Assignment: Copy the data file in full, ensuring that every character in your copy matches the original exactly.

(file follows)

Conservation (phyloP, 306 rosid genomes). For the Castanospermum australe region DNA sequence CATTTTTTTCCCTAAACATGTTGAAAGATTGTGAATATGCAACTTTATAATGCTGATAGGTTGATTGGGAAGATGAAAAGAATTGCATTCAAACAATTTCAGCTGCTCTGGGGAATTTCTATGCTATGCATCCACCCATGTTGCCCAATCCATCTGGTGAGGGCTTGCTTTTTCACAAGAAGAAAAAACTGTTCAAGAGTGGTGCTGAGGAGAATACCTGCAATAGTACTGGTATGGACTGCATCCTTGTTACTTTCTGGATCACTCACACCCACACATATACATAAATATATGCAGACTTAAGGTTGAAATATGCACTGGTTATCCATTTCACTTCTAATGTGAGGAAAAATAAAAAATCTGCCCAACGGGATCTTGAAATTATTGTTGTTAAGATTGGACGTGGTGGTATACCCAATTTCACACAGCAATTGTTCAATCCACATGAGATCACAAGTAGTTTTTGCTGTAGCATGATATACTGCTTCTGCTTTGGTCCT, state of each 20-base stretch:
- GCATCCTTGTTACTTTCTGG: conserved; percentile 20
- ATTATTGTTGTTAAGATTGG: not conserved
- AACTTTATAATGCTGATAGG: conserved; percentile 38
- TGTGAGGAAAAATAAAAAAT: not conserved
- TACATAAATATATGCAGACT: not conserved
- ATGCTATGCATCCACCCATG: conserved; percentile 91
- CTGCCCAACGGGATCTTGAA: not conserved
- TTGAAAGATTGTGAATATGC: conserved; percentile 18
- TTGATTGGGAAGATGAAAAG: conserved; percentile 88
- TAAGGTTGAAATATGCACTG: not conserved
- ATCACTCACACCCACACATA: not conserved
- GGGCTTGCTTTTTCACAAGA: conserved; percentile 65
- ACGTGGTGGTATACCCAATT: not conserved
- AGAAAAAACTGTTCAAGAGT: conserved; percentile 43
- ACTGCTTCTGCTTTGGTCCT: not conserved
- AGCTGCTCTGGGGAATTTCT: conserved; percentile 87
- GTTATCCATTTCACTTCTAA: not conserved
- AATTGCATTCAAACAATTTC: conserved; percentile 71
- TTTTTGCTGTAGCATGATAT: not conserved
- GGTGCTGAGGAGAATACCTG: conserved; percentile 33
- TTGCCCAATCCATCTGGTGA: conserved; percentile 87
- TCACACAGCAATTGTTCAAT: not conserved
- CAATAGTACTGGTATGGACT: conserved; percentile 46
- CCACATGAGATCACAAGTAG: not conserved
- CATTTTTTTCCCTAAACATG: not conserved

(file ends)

Conservation (phyloP, 306 rosid genomes). For the Castanospermum australe region DNA sequence CATTTTTTTCCCTAAACATGTTGAAAGATTGTGAATATGCAACTTTATAATGCTGATAGGTTGATTGGGAAGATGAAAAGAATTGCATTCAAACAATTTCAGCTGCTCTGGGGAATTTCTATGCTATGCATCCACCCATGTTGCCCAATCCATCTGGTGAGGGCTTGCTTTTTCACAAGAAGAAAAAACTGTTCAAGAGTGGTGCTGAGGAGAATACCTGCAATAGTACTGGTATGGACTGCATCCTTGTTACTTTCTGGATCACTCACACCCACACATATACATAAATATATGCAGACTTAAGGTTGAAATATGCACTGGTTATCCATTTCACTTCTAATGTGAGGAAAAATAAAAAATCTGCCCAACGGGATCTTGAAATTATTGTTGTTAAGATTGGACGTGGTGGTATACCCAATTTCACACAGCAATTGTTCAATCCACATGAGATCACAAGTAGTTTTTGCTGTAGCATGATATACTGCTTCTGCTTTGGTCCT, state of each 20-base stretch:
- GCATCCTTGTTACTTTCTGG: conserved; percentile 20
- ATTATTGTTGTTAAGATTGG: not conserved
- AACTTTATAATGCTGATAGG: conserved; percentile 38
- TGTGAGGAAAAATAAAAAAT: not conserved
- TACATAAATATATGCAGACT: not conserved
- ATGCTATGCATCCACCCATG: conserved; percentile 91
- CTGCCCAACGGGATCTTGAA: not conserved
- TTGAAAGATTGTGAATATGC: conserved; percentile 18
- TTGATTGGGAAGATGAAAAG: conserved; percentile 88
- TAAGGTTGAAATATGCACTG: not conserved
- ATCACTCACACCCACACATA: not conserved
- GGGCTTGCTTTTTCACAAGA: conserved; percentile 65
- ACGTGGTGGTATACCCAATT: not conserved
- AGAAAAAACTGTTCAAGAGT: conserved; percentile 43
- ACTGCTTCTGCTTTGGTCCT: not conserved
- AGCTGCTCTGGGGAATTTCT: conserved; percentile 87
- GTTATCCATTTCACTTCTAA: not conserved
- AATTGCATTCAAACAATTTC: conserved; percentile 71
- TTTTTGCTGTAGCATGATAT: not conserved
- GGTGCTGAGGAGAATACCTG: conserved; percentile 33
- TTGCCCAATCCATCTGGTGA: conserved; percentile 87
- TCACACAGCAATTGTTCAAT: not conserved
- CAATAGTACTGGTATGGACT: conserved; percentile 46
- CCACATGAGATCACAAGTAG: not conserved
- CATTTTTTTCCCTAAACATG: not conserved